A Short Eulogy on The White Stripes

As Edwin Stanton is reported to have said of Abraham Lincoln, so too do The White Stripes now belong to the ages. Their farewell message was a symbolic passing of the band’s legacy into the realms of opinion pieces and frenzied listens to Seven Nation Army in the depths of night. Although few tears are being shed over a band that haven’t played live since 2009, album sales are well up as fans attempt to complete the set. Commercially brilliant or not, there really is nothing like rushing out to buy or listen to an album that everyone else is listening to.

‘It is for a myriad of reasons, but mostly to preserve What is beautiful and special about the band and have it stay that way.

“The White Stripes do not belong to Meg and Jack anymore. The White Stripes belong to you now and you can do with it whatever you want. The beauty of art and music is that it can last forever if people want it to. Thank you for sharing this experience. Your involvement will never be lost on us and we are truly grateful.”

Of the many opinion pieces explaining the brilliance of The White Stripes, ‘raw power’, ‘whole lotta noise for a two-piece’ and ‘riffs’ feature amongst the most frequently occurring phrases. There is a good piece in the Guardian by Laura Barton about the band’s connection with Detroit and the revival of that musical scene.

Of course, the intensity of The White Stripes is a good part of the reason why they are not the Ting Tings. But even if the Ting Tings were to crank up the volume and add a bit of distortion, they would still lack that mercurial quality that really made The White Stripes great (and I’m willing to bet they always stick to a setlist).

Coming at the end of a musical decade where the choice in America was between the soft rock of Lenny Kravitz or Bon Jovi and the grunge of Nirvana and Pearl Jam (or the Spice Girls and Britpop in Britain, where The White Stripes were indisputably popular), Jack White tapped into a slightly more distant past with old equipment, musical storytelling and a riff-based formula. There were songs like The Big Three Killed My Baby, which sounded serious enough to be a protest song, but flippant enough to be ironic. Who could fail to fall for something as enigmatic as Dylan, and as bluesy as Led Zeppelin? Even a Dolly Parton cover worked brilliantly.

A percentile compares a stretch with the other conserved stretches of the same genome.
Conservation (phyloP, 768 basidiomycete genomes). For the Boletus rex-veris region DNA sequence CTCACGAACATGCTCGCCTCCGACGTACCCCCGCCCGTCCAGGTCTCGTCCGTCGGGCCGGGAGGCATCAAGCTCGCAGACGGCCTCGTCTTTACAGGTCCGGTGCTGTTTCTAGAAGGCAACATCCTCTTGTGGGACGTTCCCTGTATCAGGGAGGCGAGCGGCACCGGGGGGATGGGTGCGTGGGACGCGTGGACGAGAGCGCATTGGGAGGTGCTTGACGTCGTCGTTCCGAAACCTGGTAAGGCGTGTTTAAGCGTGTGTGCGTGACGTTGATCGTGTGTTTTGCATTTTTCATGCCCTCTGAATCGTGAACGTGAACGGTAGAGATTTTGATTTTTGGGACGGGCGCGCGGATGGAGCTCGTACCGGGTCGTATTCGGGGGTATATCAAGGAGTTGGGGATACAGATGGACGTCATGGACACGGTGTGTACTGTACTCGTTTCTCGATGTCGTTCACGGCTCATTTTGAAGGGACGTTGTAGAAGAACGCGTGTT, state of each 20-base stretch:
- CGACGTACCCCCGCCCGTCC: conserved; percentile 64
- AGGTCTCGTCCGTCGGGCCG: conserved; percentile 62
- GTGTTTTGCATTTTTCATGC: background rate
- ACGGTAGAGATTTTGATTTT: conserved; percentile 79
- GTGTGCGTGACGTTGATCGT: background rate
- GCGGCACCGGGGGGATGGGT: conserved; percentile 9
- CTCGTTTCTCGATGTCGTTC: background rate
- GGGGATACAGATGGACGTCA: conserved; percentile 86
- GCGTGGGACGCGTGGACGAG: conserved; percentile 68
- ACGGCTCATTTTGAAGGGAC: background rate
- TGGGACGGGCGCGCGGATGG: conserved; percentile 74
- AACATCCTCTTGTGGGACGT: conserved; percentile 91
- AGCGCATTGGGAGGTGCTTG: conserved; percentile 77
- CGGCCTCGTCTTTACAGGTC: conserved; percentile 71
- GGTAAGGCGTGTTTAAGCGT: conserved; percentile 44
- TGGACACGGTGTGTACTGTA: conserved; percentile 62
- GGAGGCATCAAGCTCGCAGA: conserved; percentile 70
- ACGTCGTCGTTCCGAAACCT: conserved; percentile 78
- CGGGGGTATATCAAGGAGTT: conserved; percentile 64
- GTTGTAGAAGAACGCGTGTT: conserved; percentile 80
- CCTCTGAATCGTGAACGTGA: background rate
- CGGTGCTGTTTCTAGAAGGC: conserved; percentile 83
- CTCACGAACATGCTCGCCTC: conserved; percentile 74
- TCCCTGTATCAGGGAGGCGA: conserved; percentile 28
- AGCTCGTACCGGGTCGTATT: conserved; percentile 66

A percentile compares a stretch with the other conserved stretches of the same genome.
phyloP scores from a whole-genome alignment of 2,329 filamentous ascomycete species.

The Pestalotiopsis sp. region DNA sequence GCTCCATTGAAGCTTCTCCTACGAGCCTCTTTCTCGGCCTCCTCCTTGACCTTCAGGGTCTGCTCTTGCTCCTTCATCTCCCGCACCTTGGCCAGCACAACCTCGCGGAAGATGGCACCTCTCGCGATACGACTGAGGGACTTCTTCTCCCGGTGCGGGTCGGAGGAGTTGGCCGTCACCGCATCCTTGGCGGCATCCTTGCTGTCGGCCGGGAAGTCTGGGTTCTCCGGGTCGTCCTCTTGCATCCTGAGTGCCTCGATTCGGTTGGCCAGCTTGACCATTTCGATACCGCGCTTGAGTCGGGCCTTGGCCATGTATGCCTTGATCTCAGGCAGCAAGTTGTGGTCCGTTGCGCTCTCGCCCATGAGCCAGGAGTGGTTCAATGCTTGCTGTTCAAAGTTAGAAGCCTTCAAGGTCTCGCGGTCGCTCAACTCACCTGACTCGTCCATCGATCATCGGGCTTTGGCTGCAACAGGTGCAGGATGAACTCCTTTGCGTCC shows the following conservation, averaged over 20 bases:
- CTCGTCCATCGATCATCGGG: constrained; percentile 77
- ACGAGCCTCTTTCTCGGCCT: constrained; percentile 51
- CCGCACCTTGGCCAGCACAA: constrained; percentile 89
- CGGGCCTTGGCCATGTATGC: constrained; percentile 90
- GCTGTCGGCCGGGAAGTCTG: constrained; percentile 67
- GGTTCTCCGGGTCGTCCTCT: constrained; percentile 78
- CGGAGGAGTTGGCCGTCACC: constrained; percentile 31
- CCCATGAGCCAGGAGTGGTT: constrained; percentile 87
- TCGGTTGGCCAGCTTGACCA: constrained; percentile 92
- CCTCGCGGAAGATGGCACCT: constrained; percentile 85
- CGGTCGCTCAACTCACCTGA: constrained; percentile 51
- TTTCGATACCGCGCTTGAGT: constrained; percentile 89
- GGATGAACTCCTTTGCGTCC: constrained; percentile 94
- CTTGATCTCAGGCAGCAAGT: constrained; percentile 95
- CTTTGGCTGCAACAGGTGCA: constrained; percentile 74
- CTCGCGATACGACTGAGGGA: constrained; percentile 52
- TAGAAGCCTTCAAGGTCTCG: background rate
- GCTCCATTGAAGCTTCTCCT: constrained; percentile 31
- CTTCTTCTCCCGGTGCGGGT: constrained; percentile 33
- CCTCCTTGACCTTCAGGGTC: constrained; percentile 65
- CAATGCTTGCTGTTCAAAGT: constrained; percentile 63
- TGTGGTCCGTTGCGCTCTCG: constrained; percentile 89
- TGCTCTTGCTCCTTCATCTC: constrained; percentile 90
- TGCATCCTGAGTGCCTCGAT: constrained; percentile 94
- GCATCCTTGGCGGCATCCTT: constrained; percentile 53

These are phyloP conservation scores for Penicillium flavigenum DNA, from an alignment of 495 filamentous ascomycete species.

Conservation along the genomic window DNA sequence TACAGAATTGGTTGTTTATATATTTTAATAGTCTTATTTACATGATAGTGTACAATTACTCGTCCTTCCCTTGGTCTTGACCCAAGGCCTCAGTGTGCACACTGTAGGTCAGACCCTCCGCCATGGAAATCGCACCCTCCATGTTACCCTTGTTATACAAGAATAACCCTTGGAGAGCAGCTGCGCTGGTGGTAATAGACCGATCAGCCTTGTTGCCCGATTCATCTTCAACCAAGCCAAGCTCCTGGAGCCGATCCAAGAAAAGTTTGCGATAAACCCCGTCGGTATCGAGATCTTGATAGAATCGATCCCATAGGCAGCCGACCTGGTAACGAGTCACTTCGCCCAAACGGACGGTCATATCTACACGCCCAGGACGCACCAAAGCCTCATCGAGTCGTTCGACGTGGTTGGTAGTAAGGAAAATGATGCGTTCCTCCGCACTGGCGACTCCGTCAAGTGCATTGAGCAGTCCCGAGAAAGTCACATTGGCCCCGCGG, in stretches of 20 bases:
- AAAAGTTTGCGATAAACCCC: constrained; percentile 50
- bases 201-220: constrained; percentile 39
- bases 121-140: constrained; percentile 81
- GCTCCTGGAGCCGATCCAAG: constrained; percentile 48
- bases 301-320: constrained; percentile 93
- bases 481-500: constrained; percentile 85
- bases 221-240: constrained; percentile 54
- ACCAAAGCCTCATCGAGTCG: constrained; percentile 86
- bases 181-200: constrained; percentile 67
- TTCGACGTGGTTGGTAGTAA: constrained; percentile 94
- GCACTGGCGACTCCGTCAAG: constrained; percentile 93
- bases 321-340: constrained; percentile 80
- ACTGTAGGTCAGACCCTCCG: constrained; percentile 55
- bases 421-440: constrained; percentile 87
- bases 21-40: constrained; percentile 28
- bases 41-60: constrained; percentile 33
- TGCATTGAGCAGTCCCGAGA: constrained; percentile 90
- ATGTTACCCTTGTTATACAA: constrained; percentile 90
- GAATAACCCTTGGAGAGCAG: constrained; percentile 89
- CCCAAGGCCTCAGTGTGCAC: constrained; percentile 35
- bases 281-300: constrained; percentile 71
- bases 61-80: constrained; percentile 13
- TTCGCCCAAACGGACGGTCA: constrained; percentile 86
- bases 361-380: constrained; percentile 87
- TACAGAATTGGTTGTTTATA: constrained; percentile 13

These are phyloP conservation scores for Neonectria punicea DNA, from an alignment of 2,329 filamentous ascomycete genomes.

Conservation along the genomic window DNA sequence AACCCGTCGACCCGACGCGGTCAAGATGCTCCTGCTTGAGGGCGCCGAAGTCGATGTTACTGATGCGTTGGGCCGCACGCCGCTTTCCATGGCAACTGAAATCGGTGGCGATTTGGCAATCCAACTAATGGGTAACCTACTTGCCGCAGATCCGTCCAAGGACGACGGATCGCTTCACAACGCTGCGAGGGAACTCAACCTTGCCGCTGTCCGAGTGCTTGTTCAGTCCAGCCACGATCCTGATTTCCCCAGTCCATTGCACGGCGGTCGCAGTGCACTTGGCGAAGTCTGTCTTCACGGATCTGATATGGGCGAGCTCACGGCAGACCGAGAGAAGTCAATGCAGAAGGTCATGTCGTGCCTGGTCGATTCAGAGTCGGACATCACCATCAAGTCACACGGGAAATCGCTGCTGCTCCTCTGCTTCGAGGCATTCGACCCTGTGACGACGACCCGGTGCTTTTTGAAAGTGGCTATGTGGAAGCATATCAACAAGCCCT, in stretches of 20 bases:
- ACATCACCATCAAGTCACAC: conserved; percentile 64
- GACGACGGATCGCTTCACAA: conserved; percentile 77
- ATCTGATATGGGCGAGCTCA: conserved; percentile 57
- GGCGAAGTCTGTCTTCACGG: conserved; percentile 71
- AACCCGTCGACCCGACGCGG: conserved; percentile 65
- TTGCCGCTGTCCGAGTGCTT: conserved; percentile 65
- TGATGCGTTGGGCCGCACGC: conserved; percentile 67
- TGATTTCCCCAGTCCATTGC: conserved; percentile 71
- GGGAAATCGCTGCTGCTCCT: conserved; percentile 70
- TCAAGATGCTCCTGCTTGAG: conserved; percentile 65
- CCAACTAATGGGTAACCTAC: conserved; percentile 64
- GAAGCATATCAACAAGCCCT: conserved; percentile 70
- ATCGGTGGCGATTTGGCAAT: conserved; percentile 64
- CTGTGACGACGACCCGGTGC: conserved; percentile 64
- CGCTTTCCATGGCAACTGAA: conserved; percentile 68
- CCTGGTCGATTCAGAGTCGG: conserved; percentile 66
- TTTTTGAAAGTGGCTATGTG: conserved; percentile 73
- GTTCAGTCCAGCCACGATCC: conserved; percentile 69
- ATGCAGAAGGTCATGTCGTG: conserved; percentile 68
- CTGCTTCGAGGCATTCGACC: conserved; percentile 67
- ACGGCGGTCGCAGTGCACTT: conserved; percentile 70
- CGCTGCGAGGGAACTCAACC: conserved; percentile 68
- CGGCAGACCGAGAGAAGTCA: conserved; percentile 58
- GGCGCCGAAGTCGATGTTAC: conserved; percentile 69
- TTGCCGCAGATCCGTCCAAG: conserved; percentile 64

By the time they came to release White Blood Cells in 2001, all those ingredients were combining on songs about being a gentleman, Citizen Kane and a grotty little place called Hotel Yorba. It was a coming of age album – mainstream enough to get significant airtime on MTV, confronting the pressures of fame, and still upbeat and zestful.

If White Blood Cells was enough to ensure that The White Stipes were here to stay, it also marked something of a turning point. While Elephant, their 2003 follow-up, concentrated on making their signature sound more expressive, and spinning out longer songs, the band were moving in a more experimental direction that culminated in 2007’s Icky Thump. Icky Thump, released after the first Raconteurs album, suggest that Jack was outgrowing the simple drums and guitar formula. But it still listens well, particularly Conquest and A Martyr for My Love for You.

Jack White may be busy, and one of his best insights of recent years is that it is mainly women who are making the interesting music today (Wanda Jackson, Laura Marling, Alison Mosshart and apparently Norah Jones have been among the very good reasons for White to take a backseat recently). But to date he has created nothing as innovative, or as liberated as the Stripes. The Raconteurs have produced a few decent collaborations, and The Dead Weather come to life when White plays guitar, but both these acts lack the creativity he gives full reign to when playing with Meg White.

Perhaps married life doesn’t suit Jack White. As The Onion pointed out, the road ahead is somewhat easier for Meg. It would be a tragic waste, and quite unexpected if White didn’t come storming back in his idiosyncratic way, but as the now defunct band point out, we’ll always have the music.

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